Critical Care, Airway, Research

Critical Care Alert: Comparing Early APRV and LTV in ARDS Patients in ICU

Zhou Y, Jin X, Lv Y, et al. Early application of airway pressure release ventilation may reduce the duration of mechanical ventilation in acute respiratory distress syndrome. Intensive Care Med. 2017;43(11):1648-1659.

To evaluate whether early use of airway pressure release ventilation (APRV) would improve oxygenation, improve lung compliance and shorten the time of mechanical ventilation compared to low volume tidal ventilation (LTV).

Mechanical ventilation during ARDS can lead to pulmonary injury caused by regional alveolar stretch along with repetitive alveolar collapse which causes atelectrauma. Balancing recruitment and over-distention for each individual patient remains a concern as ARDS mortality is high even with LTV.

APRV ventilation delivers a continuous positive airway pressure with a brief pause. It allows for spontaneous ventilation throughout the high level and only release of partial lung volume during the ventilatory pause. Recent experiments and theoretical physiological models suggesting that APRV may have benefit compared to LTV in ARDS. However, until this time there has been no RCT to show any benefit.

Study Design: Randomized, non-blinded, single center study
• Sites: West China Hospital of Sichuan University MICU
• Time: May 2015-October 2016

Sponsor: None

Intervention: APRV versus LTV
APRV initial settings: high airway pressure (Phigh) set at last plateau airway pressure (Pplat), not to exceed 30cm H20, low airway pressure (Plow) set at 5cm H2O; the release phase (Tlow) setting adjusted to terminate the peak expiratory flow rate to to ≥ 50%; release frequency of 10-14 cycles/min.

LTV settings: target tidal volume 6ml/kg of predicted body weight; Pplat not exceeding 30cm H2O; PEEP guided by the PEEP-FIO2 table from the ARDSnet protocol.

Randomization: Patients were assigned by using a computer-generated random block design which were then placed in opaque sealed envelopes. These envelopes were randomly selected for each patient.

Inclusion Criteria:
- Fulfilled the Berlin definition of ARDS
- Had a Pa02:FI02 ≤250 during invasive mechanical ventilation
- Received endotracheal intubation and ventilation for <48h

Exclusion Criteria:
- Pregnancy
- Anticipated course of <48h of mechanical ventilation
- Intracranial hypertension (suspected of confirmed)
- Neuromuscular disorders known to prolong intubation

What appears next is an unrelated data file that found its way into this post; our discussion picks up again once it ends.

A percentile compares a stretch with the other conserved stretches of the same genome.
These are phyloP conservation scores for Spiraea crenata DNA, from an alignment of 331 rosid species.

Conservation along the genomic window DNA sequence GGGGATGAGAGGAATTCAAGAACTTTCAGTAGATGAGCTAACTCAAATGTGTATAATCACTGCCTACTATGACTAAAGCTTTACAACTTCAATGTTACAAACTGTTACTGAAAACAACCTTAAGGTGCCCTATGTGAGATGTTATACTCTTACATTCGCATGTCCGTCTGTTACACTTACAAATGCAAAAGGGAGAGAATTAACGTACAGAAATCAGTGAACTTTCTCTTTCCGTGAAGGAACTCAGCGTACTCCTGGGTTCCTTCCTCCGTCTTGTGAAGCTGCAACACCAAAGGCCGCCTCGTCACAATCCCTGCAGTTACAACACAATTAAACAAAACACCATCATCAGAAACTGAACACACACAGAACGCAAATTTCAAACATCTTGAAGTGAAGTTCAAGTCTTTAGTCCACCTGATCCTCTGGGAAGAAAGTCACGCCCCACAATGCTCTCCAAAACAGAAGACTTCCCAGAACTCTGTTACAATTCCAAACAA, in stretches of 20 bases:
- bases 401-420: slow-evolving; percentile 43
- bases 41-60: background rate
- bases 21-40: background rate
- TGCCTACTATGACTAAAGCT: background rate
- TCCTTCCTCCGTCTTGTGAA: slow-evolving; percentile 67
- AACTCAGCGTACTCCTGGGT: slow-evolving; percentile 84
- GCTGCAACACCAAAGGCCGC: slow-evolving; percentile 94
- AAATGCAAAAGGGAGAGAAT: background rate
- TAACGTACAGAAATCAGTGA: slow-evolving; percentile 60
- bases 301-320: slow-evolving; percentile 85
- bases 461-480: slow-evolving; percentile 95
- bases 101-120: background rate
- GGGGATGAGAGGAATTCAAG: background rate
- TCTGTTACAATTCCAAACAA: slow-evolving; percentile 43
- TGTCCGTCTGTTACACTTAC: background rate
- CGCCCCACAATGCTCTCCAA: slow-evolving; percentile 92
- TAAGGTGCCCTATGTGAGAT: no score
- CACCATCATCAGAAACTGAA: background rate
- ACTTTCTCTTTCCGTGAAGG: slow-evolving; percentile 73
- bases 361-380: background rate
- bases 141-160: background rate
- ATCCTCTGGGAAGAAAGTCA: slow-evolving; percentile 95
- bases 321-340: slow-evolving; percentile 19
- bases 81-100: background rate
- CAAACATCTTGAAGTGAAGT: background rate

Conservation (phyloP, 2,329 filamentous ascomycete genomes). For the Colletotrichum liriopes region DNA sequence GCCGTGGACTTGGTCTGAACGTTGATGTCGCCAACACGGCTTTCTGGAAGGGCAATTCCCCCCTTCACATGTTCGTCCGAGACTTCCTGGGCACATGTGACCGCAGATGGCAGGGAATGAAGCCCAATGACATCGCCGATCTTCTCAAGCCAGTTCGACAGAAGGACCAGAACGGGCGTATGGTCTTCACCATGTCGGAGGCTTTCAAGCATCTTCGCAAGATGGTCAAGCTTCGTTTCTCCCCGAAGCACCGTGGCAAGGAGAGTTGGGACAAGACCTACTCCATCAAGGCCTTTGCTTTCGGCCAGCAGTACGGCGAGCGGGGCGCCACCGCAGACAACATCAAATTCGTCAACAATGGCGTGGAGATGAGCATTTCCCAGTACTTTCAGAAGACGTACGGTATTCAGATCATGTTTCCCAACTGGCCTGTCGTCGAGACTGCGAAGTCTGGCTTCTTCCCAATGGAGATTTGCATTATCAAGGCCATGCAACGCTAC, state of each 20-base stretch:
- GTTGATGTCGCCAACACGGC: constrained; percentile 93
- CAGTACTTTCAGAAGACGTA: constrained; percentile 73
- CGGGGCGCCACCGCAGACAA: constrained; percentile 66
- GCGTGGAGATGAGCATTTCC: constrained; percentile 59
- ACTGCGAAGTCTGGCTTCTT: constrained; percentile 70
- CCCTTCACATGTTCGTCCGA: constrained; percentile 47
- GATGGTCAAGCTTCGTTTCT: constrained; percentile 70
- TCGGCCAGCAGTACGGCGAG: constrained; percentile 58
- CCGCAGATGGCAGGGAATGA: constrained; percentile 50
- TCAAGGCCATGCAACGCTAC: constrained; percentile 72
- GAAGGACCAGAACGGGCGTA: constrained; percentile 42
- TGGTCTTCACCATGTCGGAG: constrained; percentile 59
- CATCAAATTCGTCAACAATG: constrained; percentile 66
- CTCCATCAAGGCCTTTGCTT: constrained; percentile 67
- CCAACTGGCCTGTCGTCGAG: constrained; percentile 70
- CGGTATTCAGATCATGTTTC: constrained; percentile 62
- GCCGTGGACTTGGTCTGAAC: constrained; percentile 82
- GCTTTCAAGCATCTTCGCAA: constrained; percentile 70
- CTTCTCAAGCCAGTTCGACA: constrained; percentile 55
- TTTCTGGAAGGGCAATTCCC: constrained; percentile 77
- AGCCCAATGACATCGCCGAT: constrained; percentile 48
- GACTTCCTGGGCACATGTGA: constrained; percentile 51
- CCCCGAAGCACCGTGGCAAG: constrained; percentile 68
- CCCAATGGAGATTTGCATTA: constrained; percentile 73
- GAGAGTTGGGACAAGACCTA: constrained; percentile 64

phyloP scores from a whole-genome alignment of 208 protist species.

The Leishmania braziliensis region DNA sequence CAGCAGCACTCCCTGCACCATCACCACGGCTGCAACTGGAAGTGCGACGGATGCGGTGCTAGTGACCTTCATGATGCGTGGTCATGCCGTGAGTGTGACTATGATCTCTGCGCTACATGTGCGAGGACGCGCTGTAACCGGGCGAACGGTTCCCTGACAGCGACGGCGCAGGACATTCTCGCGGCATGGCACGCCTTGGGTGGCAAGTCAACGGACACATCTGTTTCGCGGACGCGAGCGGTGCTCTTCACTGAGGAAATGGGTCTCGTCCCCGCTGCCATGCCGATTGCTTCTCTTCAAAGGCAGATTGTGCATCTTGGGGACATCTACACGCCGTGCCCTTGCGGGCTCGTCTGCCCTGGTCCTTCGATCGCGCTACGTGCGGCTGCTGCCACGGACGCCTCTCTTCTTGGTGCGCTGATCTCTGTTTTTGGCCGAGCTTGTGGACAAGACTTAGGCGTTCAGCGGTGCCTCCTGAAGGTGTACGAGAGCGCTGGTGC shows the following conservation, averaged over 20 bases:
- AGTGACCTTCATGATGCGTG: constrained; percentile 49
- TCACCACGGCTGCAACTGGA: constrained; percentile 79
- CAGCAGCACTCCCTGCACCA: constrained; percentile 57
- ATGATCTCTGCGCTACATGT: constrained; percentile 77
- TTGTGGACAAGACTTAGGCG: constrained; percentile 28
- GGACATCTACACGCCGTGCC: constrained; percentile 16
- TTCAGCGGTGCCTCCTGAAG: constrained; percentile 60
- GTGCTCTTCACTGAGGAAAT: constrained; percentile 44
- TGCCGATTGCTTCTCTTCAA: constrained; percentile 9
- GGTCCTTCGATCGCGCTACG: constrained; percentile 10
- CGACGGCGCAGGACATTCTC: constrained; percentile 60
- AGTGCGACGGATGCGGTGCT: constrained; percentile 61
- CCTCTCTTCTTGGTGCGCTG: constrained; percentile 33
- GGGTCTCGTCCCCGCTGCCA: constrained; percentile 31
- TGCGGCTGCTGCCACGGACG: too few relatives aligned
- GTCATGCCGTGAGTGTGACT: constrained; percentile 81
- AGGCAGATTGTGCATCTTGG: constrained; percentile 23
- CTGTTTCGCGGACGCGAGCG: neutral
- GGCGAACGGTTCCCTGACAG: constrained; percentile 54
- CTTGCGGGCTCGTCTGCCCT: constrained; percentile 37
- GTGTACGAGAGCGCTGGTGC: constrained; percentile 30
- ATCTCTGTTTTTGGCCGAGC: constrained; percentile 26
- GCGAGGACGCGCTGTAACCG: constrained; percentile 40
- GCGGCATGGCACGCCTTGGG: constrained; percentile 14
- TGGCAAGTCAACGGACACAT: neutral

- Severe COPD
- Preexisting conditions with an expected 6 months mortality exceeding 50%
- Presence of documented barotrauma
- On ECMO at enrollment
- Refractory shock
- Lack of commitment to life support
- <18 years or >85 years of age

Primary Outcome: Number of ventilator-free days at day 28

Secondary Outcome:
- Oxygenation and respiratory mechanics such as plateau pressure, mean airway pressure, and respiratory system oxygenation at baseline and on days 1,2,3, and 7.
- Length of stay in the ICU and in the hospital
- ICU and hospital mortality
- Occurrence of adverse events

Primary Outcome: The APRV group was associated with an increase in ventilator-free days at 28 days compared to the LTV group. The APRV group had a median of 19 ventilator-free days compared to a median of 2 for the LTV group.

Secondary Outcomes:
1. The APRV group had a lower median amount of days ventilated compared to the LTV group at 8 days versus 15 days.
2. Patients spent fewer days in the ICU.
3. There were fewer tracheostomies in the APRV group compared to the LTV group.
4. The ICU and hospital mortality, along with the length of stay in the hospital and incidence of pneumothorax, were similar between the two groups.
5. More patients in the LTV group received neuromuscular blockers, recruitment maneuvers, and prone ventilation than in the APRV group.
6. On days 1,2,3, and 7 the APRV group had a higher mean airway pressure with respiratory system compliance and Pa02:FI02 significantly improved compared to the LTV group.
7. The APRV group required less sedation and pain control than the LTV group.
8. There was a higher rate of successful extubations in the APRV group than the LTV group at 66.2% vs 38.8%.

- Largest RCT of APRV to date
- Randomized controlled trial
- Study included follow-up for up to 28 days

- Single center study
- Small sample size
- Higher comorbidities in the LTV group
- Open Label (which is unavoidable given the obvious differences in ventilation to providers)
- There are many ways to perform APRV. The optimal settings for APRV have not been conclusively proven yet.

This is the largest RCT to be performed on evaluation of APRV utilization for ARDS. Early application APRV cohort was associated with better oxygenation, less sedation, fewer days on mechanical ventilation, and shorter ICU stays. It opens up the possibility of APRV being a front-line ventilator modality for ARDS. However, we still need a robust, reproducible, multi-center RCTs to further confirm this conclusion.

ED Take-Away
APRV might be another ventilator strategy option for ARDS patients, and possibly a superior strategy compared to the LTV. However, at this time it is probably not ready for prime time in the ED.